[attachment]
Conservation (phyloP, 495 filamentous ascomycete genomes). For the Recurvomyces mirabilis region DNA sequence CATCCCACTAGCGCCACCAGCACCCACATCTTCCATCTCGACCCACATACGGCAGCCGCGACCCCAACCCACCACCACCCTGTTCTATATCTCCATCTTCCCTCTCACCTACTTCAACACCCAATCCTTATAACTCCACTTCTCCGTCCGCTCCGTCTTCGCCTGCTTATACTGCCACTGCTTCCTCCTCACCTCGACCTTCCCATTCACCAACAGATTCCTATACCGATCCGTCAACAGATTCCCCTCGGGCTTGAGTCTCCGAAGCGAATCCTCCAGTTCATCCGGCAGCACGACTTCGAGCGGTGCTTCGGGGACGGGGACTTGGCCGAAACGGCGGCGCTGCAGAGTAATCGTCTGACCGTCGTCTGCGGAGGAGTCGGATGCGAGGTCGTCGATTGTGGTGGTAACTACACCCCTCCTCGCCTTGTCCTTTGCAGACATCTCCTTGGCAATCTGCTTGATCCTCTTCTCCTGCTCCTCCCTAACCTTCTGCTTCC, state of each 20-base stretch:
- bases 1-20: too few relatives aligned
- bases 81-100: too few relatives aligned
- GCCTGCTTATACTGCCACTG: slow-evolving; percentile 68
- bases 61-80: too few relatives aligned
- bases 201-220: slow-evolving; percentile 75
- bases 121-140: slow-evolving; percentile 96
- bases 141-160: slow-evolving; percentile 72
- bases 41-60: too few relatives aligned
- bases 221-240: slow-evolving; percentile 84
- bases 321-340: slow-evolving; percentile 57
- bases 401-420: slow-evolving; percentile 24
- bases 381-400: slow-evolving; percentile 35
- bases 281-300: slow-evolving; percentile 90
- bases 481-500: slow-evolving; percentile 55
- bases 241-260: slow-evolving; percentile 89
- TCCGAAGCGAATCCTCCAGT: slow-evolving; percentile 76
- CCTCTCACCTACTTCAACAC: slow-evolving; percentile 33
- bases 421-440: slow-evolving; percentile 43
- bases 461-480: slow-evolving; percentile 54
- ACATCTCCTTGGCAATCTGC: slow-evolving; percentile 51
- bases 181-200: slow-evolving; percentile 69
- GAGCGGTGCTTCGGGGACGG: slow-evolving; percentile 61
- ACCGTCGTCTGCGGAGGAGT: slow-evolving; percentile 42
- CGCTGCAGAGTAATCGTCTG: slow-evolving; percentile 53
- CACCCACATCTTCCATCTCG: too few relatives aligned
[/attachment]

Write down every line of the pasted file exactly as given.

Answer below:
Conservation (phyloP, 495 filamentous ascomycete genomes). For the Recurvomyces mirabilis region DNA sequence CATCCCACTAGCGCCACCAGCACCCACATCTTCCATCTCGACCCACATACGGCAGCCGCGACCCCAACCCACCACCACCCTGTTCTATATCTCCATCTTCCCTCTCACCTACTTCAACACCCAATCCTTATAACTCCACTTCTCCGTCCGCTCCGTCTTCGCCTGCTTATACTGCCACTGCTTCCTCCTCACCTCGACCTTCCCATTCACCAACAGATTCCTATACCGATCCGTCAACAGATTCCCCTCGGGCTTGAGTCTCCGAAGCGAATCCTCCAGTTCATCCGGCAGCACGACTTCGAGCGGTGCTTCGGGGACGGGGACTTGGCCGAAACGGCGGCGCTGCAGAGTAATCGTCTGACCGTCGTCTGCGGAGGAGTCGGATGCGAGGTCGTCGATTGTGGTGGTAACTACACCCCTCCTCGCCTTGTCCTTTGCAGACATCTCCTTGGCAATCTGCTTGATCCTCTTCTCCTGCTCCTCCCTAACCTTCTGCTTCC, state of each 20-base stretch:
- bases 1-20: too few relatives aligned
- bases 81-100: too few relatives aligned
- GCCTGCTTATACTGCCACTG: slow-evolving; percentile 68
- bases 61-80: too few relatives aligned
- bases 201-220: slow-evolving; percentile 75
- bases 121-140: slow-evolving; percentile 96
- bases 141-160: slow-evolving; percentile 72
- bases 41-60: too few relatives aligned
- bases 221-240: slow-evolving; percentile 84
- bases 321-340: slow-evolving; percentile 57
- bases 401-420: slow-evolving; percentile 24
- bases 381-400: slow-evolving; percentile 35
- bases 281-300: slow-evolving; percentile 90
- bases 481-500: slow-evolving; percentile 55
- bases 241-260: slow-evolving; percentile 89
- TCCGAAGCGAATCCTCCAGT: slow-evolving; percentile 76
- CCTCTCACCTACTTCAACAC: slow-evolving; percentile 33
- bases 421-440: slow-evolving; percentile 43
- bases 461-480: slow-evolving; percentile 54
- ACATCTCCTTGGCAATCTGC: slow-evolving; percentile 51
- bases 181-200: slow-evolving; percentile 69
- GAGCGGTGCTTCGGGGACGG: slow-evolving; percentile 61
- ACCGTCGTCTGCGGAGGAGT: slow-evolving; percentile 42
- CGCTGCAGAGTAATCGTCTG: slow-evolving; percentile 53
- CACCCACATCTTCCATCTCG: too few relatives aligned